Seeing a dress in a photo is a very different experience than examining the details of cut, construction and embellishment or searching for evidence of how the garment was worn, used or altered over time. However, it can be difficult to gain access to collections of costume and textiles for design inspiration and material culture research, and this knowledge has been the impetus behind my quest to make the Ryerson Fashion Research Collection an open and accessible resource in Toronto.
Other facilities that allow visiting researchers on-site include: FIT Museum in New York City, The Fashion Resource Centre at the School of the Art Institute of Chicago, Kent State Museum in Ohio, FIDM Museum in Los Angeles (the subject of my next post), The GoldsteinMuseum of Design in Minnesota and Fashion Museum in Bath, England.
Textiles are inherently fragile and each time they are handled, there is the possibility of damage. Many of the rare 19th century pieces in the Ryerson Collection are so delicate that they must be protected from excessive handling. In order to balance open access with preservation, I applied for and received a grant to photograph selected key pieces in the collection and upload them to an online database. Not only will this project help preserve these rare historic pieces, but it will also allow students, faculty and researchers to see representative pieces from the entire collection. (This project will be the subject of a future post).
In designing this project, I looked at what other costume collections offer online, including:
Metropolitan Museum of Art Costume Institute Collection: The Met has over 35000 costumes and accessories in their collection, with the earliest piece going back to the 15th century. This New York museum sets the gold standard for online digitized collections, providing multiple images and extensive descriptive information and provenance details for each item.
Victoria and Albert Museum Collections: Although the storage and research facilities for this London based museum collection are currently being renovated (scheduled to reopen in October 2013), the V&A website gives access to images from their extensive costume collection and also provides videos, articles, suggested books, and related material. An inviting and friendly website, the fashion related section is organized by period, with links to all related material available on the site. Like the Met, the information provided for each fashion item is extensive, including multiple viewpoints, photos of related accessories, marks and inscriptions and exhibition history.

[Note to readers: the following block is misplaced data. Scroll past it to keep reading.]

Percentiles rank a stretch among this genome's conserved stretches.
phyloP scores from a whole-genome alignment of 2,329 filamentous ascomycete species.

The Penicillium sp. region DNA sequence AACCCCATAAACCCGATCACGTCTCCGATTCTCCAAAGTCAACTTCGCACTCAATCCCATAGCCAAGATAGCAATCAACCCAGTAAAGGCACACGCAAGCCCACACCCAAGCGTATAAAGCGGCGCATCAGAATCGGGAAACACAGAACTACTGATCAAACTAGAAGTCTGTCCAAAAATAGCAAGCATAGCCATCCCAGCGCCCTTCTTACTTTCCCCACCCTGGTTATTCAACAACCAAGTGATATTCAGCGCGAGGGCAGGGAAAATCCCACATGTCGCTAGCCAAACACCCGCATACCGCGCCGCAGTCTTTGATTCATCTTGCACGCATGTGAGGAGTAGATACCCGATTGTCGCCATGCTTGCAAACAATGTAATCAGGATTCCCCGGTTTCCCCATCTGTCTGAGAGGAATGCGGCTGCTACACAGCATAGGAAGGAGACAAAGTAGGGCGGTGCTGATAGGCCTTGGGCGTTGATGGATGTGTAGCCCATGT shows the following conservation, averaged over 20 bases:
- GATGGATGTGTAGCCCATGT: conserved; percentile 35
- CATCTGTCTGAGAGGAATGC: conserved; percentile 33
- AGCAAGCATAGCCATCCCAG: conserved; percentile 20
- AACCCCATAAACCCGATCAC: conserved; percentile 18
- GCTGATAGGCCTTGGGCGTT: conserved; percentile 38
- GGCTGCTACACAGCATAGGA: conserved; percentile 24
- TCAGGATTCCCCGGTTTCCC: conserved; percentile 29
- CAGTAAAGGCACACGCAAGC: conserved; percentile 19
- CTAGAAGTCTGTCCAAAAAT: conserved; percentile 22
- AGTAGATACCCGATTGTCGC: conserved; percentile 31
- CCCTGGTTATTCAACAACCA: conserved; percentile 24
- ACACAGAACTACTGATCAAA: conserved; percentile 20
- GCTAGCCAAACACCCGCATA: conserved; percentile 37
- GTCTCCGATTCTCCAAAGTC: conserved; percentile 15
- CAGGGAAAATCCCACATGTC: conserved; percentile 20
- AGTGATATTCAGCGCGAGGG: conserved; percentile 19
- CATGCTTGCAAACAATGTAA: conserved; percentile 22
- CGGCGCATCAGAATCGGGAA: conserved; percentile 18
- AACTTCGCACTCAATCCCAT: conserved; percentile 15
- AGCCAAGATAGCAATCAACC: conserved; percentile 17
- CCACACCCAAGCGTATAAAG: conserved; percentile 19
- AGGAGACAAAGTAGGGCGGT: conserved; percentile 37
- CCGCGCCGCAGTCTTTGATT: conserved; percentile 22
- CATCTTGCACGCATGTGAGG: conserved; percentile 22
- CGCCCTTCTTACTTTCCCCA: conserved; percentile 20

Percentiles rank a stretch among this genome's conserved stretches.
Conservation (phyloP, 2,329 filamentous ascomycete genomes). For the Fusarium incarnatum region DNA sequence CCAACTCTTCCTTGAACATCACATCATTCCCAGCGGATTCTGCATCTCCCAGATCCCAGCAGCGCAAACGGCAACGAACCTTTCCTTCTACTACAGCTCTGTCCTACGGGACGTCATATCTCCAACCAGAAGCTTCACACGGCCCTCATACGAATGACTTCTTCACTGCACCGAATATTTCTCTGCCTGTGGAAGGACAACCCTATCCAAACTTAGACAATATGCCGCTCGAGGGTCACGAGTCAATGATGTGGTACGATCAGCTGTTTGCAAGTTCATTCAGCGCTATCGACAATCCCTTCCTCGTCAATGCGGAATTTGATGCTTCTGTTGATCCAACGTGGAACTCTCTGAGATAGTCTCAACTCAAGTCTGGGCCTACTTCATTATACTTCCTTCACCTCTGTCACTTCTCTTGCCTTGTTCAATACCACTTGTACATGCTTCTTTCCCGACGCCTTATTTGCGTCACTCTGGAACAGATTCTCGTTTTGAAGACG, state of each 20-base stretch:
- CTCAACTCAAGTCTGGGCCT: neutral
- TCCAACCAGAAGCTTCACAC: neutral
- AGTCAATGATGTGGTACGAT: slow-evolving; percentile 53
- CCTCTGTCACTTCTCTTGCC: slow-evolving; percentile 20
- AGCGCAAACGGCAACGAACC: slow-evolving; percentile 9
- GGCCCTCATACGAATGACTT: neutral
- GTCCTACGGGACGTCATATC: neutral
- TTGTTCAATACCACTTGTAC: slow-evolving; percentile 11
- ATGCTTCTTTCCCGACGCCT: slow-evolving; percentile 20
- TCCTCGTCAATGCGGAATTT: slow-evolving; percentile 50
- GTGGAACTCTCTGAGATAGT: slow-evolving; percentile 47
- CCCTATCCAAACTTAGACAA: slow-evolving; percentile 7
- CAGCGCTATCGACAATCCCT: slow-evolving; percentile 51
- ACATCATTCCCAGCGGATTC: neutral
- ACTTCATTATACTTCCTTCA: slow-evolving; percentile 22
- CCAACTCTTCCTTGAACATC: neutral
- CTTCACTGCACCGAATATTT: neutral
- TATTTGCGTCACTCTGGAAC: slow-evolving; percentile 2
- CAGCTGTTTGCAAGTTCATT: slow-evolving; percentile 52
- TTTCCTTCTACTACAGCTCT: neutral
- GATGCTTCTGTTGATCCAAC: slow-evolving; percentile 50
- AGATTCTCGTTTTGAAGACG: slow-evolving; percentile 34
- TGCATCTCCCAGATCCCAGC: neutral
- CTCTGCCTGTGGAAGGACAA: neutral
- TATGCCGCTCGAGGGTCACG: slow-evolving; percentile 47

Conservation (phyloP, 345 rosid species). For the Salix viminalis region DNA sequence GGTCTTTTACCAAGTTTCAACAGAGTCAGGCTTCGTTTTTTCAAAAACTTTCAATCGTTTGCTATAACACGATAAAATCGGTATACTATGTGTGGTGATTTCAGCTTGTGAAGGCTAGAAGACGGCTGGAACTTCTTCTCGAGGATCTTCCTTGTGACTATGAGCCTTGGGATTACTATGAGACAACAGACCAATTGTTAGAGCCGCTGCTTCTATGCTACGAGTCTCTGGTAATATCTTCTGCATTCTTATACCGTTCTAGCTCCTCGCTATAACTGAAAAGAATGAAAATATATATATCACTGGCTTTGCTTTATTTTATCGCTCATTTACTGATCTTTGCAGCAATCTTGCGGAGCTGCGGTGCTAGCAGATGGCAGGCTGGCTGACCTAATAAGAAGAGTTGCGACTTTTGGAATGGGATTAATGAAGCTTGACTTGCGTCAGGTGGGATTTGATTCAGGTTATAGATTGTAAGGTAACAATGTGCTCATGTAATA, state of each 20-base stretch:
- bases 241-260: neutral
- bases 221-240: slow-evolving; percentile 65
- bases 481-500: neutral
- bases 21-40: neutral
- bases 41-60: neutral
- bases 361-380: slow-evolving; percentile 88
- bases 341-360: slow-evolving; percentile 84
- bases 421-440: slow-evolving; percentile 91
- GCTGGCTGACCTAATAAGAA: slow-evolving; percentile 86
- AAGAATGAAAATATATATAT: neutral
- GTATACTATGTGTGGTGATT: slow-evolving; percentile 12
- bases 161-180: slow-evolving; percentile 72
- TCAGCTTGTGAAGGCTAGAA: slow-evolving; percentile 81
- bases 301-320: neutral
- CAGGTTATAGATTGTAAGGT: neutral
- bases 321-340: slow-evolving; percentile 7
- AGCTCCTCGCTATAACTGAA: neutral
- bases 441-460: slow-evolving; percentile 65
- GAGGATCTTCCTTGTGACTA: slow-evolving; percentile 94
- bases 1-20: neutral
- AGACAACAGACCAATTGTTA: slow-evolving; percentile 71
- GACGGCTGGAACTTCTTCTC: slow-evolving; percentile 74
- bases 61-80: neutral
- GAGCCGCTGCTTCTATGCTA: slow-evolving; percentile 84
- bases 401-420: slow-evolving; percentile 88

FIT Museum Collection: FIT Museum currently has over 50000 garments and accessories in its collection. Although they have pieces going back to the 18th century, their focus is on contemporary fashion and they seek to add new pieces that “make fashion history”. They have an extensive online collection and are adding to that regularly. FIT has a smaller study collection of approximately 1200 pieces that is accessible to students, faculty and visiting researchers.
Kent State University Museum: Kent State has one of the largest study collections in the world with over 40,000 pieces including historic pieces from the 18th and 19th centuries to the present. While only a small sampling of items has been digitized, this museum believes in accessibility and welcomes students, faculty and visiting researchers.
Drexel University Historic Costume Collection: An online collection featuring detail close-ups and 360-degree views of 129 selected pieces from the collection. Of particular note are the photos related to the conservation of an 1885 gown by Charles Frederick Worth.
Chicago History Museum Costume & Textiles Collection: This museum’s costume collection includes over 50000 costumes and textile artifacts from the mid-18th century to the present, and is one of the largest in the world. The digital collection features multiple views of nearly 400 costume and textile artifacts.
These online collections offer portals into some of the finest examples of historic costume and textiles. On May 2, 2013, Europeana Fashion will launch an online public archive of fashion artefacts from 22 European Institutions. Freelance curator Alessandra Arezzi Boza, who is responsible for the site’s content and communications, was quoted in Vogue UK: “This is the first attempt to assemble such an important collection of fashion content from both private and public archives and museums. And it is surely one of the great challenges of the project as, until now, fashion content was scattered online and not easily searchable.”
Even though the small window that I will create for Ryerson will never rival that of these big institutions, I hope it will encourage students, faculty and visiting researchers to use the collection as a resource tool for construction methods, fashion history, design inspiration and material culture research.